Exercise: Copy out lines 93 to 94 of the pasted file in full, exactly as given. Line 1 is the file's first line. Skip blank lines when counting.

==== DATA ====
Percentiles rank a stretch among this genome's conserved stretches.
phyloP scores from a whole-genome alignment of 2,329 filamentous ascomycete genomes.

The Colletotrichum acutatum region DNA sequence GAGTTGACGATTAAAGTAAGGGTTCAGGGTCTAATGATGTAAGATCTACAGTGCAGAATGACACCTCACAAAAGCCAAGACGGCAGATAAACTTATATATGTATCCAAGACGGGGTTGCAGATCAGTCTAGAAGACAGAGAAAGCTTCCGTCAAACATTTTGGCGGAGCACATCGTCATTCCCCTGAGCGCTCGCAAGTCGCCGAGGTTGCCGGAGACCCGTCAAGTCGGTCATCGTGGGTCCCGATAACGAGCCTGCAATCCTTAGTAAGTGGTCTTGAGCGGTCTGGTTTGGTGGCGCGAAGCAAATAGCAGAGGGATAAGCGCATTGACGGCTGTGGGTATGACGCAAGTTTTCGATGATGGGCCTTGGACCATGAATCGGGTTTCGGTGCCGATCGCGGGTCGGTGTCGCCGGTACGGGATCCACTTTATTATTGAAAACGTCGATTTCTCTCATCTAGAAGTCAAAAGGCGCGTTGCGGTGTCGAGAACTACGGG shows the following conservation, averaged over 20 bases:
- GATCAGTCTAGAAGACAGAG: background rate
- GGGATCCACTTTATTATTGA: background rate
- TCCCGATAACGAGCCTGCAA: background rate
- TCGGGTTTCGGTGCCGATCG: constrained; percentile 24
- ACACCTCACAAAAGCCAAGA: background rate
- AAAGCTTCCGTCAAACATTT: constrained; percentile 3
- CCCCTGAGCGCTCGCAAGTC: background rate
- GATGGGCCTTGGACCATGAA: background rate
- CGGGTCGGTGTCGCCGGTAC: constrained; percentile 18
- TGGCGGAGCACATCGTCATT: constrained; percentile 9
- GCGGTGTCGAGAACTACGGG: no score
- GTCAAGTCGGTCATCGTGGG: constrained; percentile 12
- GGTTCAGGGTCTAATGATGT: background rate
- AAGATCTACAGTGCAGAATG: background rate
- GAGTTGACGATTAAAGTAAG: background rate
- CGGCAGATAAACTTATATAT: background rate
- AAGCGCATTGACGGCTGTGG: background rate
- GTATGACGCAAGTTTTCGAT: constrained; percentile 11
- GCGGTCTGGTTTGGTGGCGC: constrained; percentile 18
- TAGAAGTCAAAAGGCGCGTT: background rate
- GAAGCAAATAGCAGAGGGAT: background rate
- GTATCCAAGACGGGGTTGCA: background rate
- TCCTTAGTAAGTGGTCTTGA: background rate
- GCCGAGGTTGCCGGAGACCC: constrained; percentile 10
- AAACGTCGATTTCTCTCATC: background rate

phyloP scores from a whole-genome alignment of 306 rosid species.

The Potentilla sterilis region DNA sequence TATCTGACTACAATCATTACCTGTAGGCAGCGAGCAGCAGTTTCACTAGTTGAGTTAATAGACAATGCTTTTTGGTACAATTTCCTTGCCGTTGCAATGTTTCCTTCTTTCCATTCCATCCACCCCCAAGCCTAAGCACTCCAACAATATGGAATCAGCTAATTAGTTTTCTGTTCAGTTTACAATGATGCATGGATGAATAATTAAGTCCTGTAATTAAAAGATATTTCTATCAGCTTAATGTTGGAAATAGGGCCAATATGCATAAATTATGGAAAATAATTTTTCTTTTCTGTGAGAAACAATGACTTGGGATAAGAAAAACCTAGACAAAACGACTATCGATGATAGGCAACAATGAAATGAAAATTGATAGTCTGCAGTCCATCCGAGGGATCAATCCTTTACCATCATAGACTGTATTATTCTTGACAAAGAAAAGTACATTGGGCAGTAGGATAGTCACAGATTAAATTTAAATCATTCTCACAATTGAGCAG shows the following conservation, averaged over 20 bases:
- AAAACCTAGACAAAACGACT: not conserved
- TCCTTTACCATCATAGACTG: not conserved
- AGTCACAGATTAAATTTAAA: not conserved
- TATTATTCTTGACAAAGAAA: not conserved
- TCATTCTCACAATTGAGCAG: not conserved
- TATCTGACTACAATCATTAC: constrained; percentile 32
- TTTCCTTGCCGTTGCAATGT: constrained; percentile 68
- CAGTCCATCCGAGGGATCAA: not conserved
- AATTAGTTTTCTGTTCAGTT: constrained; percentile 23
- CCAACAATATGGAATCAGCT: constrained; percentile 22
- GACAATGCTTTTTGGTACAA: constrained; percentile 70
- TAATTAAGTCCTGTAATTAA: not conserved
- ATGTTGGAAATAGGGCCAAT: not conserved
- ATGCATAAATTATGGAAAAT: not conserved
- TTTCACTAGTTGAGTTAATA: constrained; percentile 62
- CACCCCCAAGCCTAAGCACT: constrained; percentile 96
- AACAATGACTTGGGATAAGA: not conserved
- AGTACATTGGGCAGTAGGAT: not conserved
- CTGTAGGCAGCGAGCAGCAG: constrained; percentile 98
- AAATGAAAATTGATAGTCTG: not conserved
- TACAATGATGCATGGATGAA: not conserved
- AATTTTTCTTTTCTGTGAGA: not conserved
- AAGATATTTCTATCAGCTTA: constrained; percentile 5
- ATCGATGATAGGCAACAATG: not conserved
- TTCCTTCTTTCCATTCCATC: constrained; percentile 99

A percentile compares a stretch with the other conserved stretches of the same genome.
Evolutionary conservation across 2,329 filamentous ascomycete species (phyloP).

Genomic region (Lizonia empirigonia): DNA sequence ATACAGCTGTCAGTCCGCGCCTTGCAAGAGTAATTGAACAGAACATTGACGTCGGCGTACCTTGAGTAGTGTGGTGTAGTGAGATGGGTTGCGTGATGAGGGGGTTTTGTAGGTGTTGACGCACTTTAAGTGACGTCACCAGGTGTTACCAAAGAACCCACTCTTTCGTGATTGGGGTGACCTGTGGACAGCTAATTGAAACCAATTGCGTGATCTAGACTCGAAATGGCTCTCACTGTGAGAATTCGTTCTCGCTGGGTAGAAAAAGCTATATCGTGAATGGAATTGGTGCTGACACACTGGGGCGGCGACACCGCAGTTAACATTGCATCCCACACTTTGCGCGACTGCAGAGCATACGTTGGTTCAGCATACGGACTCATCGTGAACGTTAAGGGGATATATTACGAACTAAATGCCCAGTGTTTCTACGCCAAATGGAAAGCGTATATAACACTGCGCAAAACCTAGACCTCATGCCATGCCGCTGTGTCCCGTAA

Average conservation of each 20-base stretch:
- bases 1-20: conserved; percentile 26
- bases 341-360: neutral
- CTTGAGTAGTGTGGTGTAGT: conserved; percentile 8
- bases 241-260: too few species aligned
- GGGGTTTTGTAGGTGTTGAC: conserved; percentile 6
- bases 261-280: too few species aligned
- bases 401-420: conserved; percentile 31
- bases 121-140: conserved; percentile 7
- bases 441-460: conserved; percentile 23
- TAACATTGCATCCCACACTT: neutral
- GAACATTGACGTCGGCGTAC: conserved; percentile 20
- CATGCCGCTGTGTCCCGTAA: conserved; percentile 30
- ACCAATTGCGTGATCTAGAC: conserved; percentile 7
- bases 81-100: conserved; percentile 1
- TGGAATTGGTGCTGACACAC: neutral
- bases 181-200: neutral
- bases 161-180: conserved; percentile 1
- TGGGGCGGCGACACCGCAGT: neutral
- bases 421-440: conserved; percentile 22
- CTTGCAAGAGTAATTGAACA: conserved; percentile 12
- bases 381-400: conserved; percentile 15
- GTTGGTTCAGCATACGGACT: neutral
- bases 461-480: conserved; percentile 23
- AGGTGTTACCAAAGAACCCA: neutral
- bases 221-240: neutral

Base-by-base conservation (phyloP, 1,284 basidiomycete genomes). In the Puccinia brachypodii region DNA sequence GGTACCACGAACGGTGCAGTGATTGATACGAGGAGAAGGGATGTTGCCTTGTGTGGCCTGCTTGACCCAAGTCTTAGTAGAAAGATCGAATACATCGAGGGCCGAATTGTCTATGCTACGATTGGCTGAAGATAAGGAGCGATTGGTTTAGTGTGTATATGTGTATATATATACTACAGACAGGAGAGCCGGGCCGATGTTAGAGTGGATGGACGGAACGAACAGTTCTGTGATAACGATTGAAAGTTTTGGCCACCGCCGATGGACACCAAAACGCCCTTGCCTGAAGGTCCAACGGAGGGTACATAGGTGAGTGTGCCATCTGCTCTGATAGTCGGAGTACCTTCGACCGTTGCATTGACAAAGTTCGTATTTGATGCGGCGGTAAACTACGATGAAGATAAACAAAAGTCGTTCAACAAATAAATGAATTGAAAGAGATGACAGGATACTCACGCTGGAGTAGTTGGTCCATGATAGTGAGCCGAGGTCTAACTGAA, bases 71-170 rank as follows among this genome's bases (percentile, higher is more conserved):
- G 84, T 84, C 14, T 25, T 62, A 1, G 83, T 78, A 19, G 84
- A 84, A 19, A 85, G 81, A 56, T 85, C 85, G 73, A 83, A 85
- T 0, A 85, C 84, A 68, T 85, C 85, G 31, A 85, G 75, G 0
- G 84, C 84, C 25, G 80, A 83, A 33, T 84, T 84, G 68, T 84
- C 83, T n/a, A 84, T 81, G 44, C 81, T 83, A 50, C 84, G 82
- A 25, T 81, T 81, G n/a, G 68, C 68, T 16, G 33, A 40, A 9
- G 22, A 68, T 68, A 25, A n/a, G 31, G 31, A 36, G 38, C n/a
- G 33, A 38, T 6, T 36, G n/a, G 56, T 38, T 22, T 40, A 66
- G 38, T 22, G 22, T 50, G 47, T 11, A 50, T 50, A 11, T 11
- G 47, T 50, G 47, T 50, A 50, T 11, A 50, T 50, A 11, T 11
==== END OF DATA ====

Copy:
- G 33, A 38, T 6, T 36, G n/a, G 56, T 38, T 22, T 40, A 66
- G 38, T 22, G 22, T 50, G 47, T 11, A 50, T 50, A 11, T 11